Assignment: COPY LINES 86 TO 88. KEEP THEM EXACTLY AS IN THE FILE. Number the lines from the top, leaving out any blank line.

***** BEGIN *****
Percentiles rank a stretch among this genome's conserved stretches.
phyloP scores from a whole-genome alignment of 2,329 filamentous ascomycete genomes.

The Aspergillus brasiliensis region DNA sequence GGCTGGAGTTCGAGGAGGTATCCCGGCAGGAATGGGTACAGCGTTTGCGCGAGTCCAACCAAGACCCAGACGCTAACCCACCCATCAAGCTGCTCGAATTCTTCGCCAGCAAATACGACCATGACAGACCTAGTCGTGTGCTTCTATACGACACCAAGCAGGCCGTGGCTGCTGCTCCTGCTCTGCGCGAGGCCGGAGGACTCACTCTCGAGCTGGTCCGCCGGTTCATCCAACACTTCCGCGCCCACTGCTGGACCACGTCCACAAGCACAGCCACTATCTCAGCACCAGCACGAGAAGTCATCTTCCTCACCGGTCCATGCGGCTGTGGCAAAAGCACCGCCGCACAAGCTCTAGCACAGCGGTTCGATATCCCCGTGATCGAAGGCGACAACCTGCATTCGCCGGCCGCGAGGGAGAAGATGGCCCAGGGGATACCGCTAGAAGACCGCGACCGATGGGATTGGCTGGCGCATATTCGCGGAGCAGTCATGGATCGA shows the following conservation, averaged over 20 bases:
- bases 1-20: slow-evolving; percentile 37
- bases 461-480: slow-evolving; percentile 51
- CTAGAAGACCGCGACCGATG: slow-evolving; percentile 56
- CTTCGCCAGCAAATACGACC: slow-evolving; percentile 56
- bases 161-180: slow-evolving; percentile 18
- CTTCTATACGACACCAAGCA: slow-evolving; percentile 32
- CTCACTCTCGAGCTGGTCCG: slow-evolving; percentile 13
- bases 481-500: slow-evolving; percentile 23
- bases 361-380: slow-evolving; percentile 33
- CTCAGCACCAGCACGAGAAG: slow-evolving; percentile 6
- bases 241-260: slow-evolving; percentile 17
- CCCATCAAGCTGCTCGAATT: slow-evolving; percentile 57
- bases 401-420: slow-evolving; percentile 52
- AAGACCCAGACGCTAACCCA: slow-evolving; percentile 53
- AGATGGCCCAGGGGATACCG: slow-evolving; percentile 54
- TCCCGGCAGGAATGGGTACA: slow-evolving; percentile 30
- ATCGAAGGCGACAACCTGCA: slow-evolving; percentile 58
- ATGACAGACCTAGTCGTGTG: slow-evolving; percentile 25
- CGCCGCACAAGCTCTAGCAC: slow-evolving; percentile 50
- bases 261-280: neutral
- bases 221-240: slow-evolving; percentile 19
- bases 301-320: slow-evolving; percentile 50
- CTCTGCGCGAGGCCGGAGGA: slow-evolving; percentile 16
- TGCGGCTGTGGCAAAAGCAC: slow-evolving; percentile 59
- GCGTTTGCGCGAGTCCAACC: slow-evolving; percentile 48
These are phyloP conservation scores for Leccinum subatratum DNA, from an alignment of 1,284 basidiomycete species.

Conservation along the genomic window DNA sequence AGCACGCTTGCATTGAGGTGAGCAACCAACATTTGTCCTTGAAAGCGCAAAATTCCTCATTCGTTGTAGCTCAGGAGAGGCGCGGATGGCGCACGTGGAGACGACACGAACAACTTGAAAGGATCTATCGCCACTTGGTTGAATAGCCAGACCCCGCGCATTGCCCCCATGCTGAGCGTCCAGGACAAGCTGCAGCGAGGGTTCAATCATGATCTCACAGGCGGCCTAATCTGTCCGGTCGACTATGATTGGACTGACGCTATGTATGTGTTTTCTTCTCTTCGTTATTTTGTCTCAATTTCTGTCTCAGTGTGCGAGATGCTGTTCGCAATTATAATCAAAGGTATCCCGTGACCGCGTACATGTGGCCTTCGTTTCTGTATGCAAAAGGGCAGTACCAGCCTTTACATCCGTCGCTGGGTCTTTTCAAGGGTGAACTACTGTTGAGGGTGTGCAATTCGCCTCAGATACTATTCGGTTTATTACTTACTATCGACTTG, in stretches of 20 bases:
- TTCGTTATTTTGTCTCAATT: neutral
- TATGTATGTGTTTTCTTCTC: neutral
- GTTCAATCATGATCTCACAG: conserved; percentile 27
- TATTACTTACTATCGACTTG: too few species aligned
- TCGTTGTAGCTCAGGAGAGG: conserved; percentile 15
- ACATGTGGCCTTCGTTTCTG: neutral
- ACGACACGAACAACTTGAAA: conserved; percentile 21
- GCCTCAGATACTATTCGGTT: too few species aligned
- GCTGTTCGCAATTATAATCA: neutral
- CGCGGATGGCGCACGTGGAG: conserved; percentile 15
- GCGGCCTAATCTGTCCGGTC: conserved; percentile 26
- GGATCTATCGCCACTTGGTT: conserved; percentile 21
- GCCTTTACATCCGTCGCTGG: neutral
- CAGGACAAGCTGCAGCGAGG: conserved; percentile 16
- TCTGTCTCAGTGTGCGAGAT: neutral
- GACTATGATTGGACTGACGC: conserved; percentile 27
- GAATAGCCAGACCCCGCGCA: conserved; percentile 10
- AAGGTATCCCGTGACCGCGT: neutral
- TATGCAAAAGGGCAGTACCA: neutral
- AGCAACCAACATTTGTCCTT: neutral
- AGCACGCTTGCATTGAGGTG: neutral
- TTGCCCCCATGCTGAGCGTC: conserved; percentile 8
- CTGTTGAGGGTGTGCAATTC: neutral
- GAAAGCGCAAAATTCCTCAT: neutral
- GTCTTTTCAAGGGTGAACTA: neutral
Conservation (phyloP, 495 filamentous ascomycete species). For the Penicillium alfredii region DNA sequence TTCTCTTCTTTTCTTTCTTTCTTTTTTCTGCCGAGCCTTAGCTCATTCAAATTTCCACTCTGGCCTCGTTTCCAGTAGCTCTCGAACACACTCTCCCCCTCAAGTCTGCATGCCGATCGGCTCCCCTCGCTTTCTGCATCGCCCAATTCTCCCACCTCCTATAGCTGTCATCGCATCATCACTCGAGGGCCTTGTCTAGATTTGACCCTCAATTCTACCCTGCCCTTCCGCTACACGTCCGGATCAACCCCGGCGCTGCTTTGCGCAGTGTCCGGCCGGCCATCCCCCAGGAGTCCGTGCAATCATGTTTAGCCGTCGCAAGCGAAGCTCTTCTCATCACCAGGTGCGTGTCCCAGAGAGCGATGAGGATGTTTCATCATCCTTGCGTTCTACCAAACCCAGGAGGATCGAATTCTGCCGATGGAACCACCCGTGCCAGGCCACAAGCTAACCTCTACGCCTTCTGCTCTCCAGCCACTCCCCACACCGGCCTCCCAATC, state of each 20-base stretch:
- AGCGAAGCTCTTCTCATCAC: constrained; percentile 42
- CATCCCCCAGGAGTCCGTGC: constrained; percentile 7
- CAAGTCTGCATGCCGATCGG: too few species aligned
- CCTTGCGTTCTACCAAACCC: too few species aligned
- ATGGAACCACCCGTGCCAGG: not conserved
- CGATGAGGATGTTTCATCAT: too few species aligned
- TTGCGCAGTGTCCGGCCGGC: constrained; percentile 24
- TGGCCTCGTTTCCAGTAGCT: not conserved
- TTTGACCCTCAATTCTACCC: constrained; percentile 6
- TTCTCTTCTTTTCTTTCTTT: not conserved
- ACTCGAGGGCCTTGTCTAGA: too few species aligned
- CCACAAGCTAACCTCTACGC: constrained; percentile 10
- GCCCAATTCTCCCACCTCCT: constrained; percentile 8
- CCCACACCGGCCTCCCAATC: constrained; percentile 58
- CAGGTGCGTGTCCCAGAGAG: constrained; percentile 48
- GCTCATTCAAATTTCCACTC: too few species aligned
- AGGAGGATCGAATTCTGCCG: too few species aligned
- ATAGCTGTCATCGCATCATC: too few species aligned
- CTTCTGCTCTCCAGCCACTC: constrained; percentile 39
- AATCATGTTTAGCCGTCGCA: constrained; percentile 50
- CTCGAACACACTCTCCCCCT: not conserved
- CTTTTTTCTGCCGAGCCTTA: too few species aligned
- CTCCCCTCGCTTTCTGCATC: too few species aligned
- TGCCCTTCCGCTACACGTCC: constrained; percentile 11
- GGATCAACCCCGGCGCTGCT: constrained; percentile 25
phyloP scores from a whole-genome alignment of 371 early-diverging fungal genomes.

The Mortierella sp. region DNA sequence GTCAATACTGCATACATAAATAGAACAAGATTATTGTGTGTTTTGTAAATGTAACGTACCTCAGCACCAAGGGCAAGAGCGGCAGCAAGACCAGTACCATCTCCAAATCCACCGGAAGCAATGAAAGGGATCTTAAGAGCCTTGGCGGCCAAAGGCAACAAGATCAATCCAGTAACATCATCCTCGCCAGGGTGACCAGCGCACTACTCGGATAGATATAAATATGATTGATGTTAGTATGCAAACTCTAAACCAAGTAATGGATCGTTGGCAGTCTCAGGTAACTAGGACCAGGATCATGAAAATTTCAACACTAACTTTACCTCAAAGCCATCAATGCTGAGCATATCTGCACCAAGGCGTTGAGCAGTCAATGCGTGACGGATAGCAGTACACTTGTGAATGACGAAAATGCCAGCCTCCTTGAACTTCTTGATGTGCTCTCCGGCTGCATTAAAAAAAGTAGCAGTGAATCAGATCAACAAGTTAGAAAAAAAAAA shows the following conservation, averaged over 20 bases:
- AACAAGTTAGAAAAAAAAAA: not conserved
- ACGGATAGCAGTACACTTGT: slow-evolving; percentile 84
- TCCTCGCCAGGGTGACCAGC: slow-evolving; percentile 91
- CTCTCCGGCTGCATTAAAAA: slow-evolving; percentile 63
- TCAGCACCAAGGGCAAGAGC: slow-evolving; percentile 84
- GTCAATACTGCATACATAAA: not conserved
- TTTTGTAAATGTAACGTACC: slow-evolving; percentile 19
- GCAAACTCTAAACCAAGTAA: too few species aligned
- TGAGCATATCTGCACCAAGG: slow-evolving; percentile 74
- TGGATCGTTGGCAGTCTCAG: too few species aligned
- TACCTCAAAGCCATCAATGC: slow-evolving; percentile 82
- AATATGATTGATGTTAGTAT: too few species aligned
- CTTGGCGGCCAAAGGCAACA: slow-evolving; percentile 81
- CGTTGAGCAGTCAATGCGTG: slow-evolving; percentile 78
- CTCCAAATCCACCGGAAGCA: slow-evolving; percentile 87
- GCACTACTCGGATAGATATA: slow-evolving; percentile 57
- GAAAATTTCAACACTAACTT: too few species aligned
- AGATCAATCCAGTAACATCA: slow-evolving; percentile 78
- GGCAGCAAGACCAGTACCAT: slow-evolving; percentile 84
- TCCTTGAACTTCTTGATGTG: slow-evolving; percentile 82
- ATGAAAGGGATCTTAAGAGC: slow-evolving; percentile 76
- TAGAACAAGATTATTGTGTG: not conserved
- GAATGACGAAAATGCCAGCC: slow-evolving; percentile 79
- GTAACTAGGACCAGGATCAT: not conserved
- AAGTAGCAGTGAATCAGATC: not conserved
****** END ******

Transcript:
- TCCTCGCCAGGGTGACCAGC: slow-evolving; percentile 91
- CTCTCCGGCTGCATTAAAAA: slow-evolving; percentile 63
- TCAGCACCAAGGGCAAGAGC: slow-evolving; percentile 84